Older Australians have suffered a sharp spike in job losses and reduced wages since March 2020, raising concerns that the Australian Government’s new young worker job hiring credit has backfired and is putting over 60s out of work.
Australian Bureau of Statistics figures released on Friday show that Australians in their 60s and 70s have been hardest hit by COVID-19 related payroll job and wage losses.
Nearly one in five (18.6 per cent) of payroll jobs occupied by people aged 70 years and over disappeared between March 2020 to January 2021.
It was a similar story for over 60s. More than one in ten (or 11.6 per cent) of jobs occupied by people aged 60-69 have disappeared between March and January.
This is well above the 6.4 per cent reduction in jobs for people aged 20-29, and 6.1 per cent reduction for people aged 30-39, during the same period.
Meanwhile, since March 2020, over 70s have seen their total wages fall by 16.6 per cent while people aged 60-69 have suffered a 12.3 per cent drop.
This compares to 1.9 per cent increase in wages for people aged 20-29 over the same period, and a 6.2 per cent cut for all age groups.
JobMaker hiring credit may be making things worse
Despite the above figures, the government’s signature policy from its 2020-21 Budget was to introduce the JobMaker Hiring Credit for young workers.
The scheme, which began in October 2020, provides employers with a $200 per week payment for new employees aged 16 to 29, and $100 per week for new employees aged 30 to 35.
When the Australian Senate debated the scheme last year, the ALP and the Greens raised concerns it could be used to replace more expensive older workers with cheaper younger workers.
However, amendments proposed by these two parties - which would have required that the hiring credit could not be used if the employer terminates the employment of an existing employee - were voted down by the Senate with the crucial and last-minute support of Senator Pauline Hanson.
In response to a query by Downsizing.com.au, Council of the Ageing (COTA) Chief Executive Ian Yates said the government’s hiring credit scheme was creating barriers to older Australians finding and retaining a job at a time when they were most vulnerable.
The ABS’s analysis of Australia’s Single Touch Payroll wages proves that workers over 60 have experienced the biggest reduction in the number of jobs, and the amount of wages paid, compared with any other age group since the pandemic started,” Mr Yates said.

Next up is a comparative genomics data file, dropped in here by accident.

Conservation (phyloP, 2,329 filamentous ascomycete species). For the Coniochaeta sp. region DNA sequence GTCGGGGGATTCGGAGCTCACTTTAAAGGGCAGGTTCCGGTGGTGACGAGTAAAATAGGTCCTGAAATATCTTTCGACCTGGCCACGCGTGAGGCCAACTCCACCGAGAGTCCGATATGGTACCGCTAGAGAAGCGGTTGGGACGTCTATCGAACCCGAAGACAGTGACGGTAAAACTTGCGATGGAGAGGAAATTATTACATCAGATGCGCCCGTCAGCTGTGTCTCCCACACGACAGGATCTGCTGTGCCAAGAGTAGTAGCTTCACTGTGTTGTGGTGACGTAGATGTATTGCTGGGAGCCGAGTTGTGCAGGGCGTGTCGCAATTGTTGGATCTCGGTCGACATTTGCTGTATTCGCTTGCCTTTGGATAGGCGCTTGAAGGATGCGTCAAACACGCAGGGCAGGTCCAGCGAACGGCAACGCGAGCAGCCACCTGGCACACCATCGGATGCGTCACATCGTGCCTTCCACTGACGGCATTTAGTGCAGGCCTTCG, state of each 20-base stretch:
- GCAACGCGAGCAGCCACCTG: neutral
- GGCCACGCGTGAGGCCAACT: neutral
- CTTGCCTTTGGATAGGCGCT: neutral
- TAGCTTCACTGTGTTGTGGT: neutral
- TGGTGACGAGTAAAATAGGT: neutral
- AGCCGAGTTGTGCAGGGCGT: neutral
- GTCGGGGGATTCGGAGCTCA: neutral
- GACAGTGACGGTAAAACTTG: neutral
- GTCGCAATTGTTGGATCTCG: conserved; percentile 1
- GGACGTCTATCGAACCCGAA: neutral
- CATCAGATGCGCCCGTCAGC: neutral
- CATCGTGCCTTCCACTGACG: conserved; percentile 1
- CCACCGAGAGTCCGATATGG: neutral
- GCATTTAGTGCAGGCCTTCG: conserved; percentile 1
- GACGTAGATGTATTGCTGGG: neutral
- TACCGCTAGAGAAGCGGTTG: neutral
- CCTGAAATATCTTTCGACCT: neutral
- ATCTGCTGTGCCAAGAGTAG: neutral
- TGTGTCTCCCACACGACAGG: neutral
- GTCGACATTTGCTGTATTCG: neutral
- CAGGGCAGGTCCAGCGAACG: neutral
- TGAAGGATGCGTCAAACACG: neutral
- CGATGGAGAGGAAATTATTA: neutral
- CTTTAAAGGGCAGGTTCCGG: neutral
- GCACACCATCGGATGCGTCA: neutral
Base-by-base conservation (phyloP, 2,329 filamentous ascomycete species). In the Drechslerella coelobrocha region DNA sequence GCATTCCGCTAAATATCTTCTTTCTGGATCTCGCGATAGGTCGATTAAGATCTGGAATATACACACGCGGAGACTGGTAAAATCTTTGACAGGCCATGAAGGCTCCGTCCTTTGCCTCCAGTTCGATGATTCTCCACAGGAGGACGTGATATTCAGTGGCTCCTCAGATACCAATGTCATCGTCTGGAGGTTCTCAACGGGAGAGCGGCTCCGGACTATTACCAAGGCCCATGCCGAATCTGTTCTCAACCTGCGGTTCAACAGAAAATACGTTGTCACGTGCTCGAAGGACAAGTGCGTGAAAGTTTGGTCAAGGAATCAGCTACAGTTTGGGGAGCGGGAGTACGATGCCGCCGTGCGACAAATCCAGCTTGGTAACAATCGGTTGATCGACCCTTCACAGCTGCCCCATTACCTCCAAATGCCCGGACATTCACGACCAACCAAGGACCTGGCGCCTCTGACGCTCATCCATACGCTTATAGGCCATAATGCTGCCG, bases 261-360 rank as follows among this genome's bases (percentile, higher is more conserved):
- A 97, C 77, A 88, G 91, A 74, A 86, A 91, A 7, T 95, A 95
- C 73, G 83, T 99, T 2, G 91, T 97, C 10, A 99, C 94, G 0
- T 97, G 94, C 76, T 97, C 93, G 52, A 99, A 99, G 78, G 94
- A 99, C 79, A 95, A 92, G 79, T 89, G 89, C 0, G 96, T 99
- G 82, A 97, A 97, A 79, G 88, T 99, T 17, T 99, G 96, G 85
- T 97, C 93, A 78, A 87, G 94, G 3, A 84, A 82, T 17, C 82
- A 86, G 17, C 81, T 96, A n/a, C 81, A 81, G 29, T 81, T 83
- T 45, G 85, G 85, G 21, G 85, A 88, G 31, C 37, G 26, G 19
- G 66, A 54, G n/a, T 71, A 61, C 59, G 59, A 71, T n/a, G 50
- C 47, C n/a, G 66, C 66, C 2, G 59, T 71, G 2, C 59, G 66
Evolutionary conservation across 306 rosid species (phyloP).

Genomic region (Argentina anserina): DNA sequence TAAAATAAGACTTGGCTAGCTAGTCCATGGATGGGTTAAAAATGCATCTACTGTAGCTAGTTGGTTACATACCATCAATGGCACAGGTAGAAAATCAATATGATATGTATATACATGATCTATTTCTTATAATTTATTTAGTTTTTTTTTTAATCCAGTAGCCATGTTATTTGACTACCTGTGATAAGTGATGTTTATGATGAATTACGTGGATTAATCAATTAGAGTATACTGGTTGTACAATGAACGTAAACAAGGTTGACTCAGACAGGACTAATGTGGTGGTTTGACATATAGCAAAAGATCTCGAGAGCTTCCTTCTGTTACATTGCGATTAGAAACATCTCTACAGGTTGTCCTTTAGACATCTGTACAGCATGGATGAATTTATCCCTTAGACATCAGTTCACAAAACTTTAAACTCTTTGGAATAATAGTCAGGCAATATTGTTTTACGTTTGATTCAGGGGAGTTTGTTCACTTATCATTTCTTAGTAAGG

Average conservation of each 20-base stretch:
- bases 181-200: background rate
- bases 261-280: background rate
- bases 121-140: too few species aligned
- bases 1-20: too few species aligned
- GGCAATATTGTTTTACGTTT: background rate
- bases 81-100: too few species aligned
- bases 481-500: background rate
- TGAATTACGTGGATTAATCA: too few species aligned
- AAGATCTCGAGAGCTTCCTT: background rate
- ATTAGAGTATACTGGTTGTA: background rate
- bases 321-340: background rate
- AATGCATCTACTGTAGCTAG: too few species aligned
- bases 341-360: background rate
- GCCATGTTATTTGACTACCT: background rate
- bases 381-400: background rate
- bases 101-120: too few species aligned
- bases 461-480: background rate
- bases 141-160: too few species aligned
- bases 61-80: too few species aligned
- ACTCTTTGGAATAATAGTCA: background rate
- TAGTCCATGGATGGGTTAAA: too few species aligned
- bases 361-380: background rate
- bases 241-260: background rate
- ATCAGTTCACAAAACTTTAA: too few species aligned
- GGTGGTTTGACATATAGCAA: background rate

"Being the highest cohort of all age groups matches with the calls COTA receives from older workers struggling to find the hours they want or the job they need.
Ageism is a proven barrier to being hired by a younger manager, but the Government’s JobMaker program for under 35’s is adding barriers to older workers finding a job.”
Mr Yates argued that the JobMaker scheme should be amended to also cover workers over 60, arguing this would “put older workers back on a more even playing field in the job market”.
As figures continue to be released we’ll vigorously pursue discussions with the government about how they are going to support older workers get back into the workforce throughout this pandemic,” Mr Yates said.
"Leaving them at the mercy of age discrimination aided and abetted by JobMaker guidelines is unacceptable.”
ARE YOU AN OVER 50 WHO HAS BEEN MADE REDUNDANT AS A RESULT OF CORONAVIRUS OR THE AUSTRALIAN GOVERNMENT SCHEME? PLEASE EMAIL US AT [email protected] WITH YOUR STORY SO WE CAN CONTINUE TO COVER THIS ISSUE
The government’s decision is of particular interest to many Australians over 50 who are considering downsizing.
An Australian Housing and Urban Research Institute report published in 2014 found that retirement was a trigger for around one in six downsizing decisions.
Similarly, the Australian Bureau of Statistics found that in 2018-19, around 11 per cent of people who entered retirement did so after they were retrenched, dismissed or because no work was available. People who do downsize are increasingly using their home sale proceeds to help fund their retirement.